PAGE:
01-14-07, 11:27 PM #1
Divide and conquer the Middle East.
I came across this article today, and it reminded me of something SamCD said regarding the present situation in Iraq. Here's what she said:
It was the hugely ambitious project of the Bush administration to transform the entire Middle East by remaking Iraq into an irresistible model of prosperous democracy. Having failed in that worthy purpose, another, more prosaic result has inadvertently been achieved: divide and rule, the classic formula for imperial power on the cheap.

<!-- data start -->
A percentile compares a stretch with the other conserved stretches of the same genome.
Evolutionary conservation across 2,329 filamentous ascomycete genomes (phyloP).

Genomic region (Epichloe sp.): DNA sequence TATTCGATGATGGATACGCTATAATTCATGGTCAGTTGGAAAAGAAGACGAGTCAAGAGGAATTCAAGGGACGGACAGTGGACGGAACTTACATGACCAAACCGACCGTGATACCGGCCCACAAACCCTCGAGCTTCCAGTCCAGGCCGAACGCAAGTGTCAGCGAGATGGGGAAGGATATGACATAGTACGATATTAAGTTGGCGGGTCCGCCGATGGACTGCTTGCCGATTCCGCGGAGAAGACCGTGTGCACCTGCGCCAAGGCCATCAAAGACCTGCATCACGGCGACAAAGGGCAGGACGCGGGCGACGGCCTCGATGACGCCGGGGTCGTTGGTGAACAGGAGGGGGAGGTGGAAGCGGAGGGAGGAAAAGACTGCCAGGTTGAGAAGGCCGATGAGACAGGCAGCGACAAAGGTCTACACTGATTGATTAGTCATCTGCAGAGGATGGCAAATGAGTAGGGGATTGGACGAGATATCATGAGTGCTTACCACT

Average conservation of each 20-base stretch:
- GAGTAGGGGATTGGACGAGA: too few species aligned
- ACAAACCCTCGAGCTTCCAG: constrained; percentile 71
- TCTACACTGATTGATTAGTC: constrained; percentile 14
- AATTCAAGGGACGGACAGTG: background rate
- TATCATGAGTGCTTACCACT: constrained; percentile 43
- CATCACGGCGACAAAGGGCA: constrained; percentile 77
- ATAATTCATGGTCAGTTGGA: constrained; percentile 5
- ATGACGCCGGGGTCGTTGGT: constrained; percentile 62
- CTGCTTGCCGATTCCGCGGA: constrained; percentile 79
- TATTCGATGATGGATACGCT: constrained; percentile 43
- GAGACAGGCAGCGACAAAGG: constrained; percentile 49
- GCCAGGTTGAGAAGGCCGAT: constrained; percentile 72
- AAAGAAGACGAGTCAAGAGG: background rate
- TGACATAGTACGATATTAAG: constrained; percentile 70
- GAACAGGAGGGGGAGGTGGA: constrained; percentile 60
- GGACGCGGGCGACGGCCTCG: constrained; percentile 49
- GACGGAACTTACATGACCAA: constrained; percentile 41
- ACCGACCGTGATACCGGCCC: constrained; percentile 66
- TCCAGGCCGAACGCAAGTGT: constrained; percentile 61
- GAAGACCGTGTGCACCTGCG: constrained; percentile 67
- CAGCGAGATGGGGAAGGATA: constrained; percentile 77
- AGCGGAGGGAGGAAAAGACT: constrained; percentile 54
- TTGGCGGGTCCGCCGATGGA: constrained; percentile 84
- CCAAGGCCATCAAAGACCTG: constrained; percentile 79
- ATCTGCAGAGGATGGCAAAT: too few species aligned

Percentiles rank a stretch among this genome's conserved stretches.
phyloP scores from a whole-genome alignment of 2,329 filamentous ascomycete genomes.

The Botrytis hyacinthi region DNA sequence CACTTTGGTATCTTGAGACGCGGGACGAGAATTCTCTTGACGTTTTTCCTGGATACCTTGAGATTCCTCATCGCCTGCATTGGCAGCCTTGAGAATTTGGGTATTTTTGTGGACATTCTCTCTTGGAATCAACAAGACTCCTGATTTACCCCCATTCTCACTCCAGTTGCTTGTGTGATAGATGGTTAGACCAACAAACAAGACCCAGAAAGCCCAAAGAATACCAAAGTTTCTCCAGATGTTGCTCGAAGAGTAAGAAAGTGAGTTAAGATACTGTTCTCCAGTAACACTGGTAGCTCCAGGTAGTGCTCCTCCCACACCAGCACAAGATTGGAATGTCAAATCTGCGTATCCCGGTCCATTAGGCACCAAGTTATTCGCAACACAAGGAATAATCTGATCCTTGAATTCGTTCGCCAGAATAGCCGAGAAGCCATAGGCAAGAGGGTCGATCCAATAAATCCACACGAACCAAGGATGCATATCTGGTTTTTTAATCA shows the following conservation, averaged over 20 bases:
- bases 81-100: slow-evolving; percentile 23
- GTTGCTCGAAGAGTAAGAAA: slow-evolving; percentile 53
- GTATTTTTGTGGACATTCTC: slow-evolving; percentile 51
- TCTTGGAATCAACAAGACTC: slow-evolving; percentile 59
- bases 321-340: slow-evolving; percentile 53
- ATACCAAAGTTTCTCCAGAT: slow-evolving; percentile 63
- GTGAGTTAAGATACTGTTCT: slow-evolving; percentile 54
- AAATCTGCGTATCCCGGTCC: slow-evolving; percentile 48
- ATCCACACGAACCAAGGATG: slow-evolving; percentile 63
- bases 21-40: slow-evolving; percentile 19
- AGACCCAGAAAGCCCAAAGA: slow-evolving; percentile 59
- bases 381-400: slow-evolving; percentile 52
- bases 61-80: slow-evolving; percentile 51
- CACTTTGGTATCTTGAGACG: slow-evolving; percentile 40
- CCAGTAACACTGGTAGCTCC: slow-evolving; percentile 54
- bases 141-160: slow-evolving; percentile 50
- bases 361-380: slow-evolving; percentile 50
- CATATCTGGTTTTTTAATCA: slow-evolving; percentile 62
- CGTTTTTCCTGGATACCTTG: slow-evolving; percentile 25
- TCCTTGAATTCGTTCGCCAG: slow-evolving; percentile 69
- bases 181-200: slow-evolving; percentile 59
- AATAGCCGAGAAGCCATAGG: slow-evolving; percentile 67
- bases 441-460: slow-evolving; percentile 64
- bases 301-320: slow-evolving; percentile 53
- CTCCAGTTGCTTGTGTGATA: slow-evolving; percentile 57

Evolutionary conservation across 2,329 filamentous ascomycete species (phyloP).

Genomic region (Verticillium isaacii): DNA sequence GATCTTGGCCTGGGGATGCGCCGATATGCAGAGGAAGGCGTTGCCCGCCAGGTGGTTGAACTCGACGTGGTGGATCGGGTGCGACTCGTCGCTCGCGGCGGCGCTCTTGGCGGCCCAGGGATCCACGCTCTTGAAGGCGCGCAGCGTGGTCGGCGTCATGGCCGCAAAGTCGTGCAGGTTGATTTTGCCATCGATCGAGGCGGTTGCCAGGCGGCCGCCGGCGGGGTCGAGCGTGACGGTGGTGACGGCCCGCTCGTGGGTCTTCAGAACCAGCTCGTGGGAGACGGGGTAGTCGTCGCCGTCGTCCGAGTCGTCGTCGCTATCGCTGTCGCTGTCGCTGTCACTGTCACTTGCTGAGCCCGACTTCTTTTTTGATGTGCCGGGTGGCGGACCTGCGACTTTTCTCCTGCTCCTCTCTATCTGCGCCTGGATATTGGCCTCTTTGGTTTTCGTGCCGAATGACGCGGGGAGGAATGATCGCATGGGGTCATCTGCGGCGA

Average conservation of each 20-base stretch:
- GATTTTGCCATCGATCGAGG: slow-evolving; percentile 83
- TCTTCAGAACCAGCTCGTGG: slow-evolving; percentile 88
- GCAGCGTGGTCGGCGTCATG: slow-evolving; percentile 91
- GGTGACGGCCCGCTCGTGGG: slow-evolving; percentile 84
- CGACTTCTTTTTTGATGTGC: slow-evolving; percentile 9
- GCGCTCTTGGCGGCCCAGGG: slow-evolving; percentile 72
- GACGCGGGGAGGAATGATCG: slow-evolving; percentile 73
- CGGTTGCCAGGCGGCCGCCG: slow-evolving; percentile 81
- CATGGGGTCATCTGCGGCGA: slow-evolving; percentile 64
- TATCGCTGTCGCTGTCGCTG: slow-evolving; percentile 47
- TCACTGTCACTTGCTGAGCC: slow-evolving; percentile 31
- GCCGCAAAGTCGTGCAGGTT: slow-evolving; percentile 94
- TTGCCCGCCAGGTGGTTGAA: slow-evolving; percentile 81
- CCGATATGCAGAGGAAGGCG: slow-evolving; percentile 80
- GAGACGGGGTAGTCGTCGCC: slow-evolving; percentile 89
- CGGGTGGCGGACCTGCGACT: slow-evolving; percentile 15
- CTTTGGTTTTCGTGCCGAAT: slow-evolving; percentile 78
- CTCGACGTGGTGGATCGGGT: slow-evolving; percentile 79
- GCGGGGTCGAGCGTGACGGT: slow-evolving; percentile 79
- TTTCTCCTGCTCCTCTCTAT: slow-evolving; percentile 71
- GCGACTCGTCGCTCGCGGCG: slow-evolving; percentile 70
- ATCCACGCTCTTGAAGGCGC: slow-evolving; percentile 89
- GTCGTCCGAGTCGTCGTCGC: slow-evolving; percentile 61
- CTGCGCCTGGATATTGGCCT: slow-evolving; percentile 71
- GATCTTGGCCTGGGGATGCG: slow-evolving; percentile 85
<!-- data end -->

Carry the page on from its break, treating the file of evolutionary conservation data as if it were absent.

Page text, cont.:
Once the Bush administration realizes what it has wrought, it will cease to scramble for more troops that can be sent to Iraq, because it has become pointless to patrol and outpost a civil war, while a mere quarter or less of the troops already there are quite enough to control the outcome. And that is just the start of what can now be achieved across the region with very little force, and some competent diplomacy.Just as the Sunni threat to majority rule in Iraq is forcing Sciri to cooperate with the U.S., the prospect of a Shiite-dominated Iraq is forcing Sunni Arab states, especially Saudi Arabia, the Emirates and Jordan, to seek American help against the rising power of the Shiites.The Sunni-U.S. alignment in Lebanon, which interestingly coexists with the U.S.-Shiite alliance in Iraq, may yet achieve results of strategic importance if Syria is successfully detached from its alliance with Iran.True, Syria is ruled primarily by members of the Alawite sect that is usually classified as a Shiite offshoot. But that extremely heterodox faith (it has Christmas and the transmigration of souls) is far different from the Shiism of Iraq, Lebanon or Iran--where it would be persecuted; and besides, at least 70% of Syrians are Sunnis.The U.S.-Sunni alliance, which is a plain fact in Lebanon, is still only tentative over Syria; but it would be greatly energized if Iran were successfully deprived of its only Arab ally. At the same time, the U.S.-Shiite alliance in Iraq has been strengthened in the wake of Mr. Hakim's visit.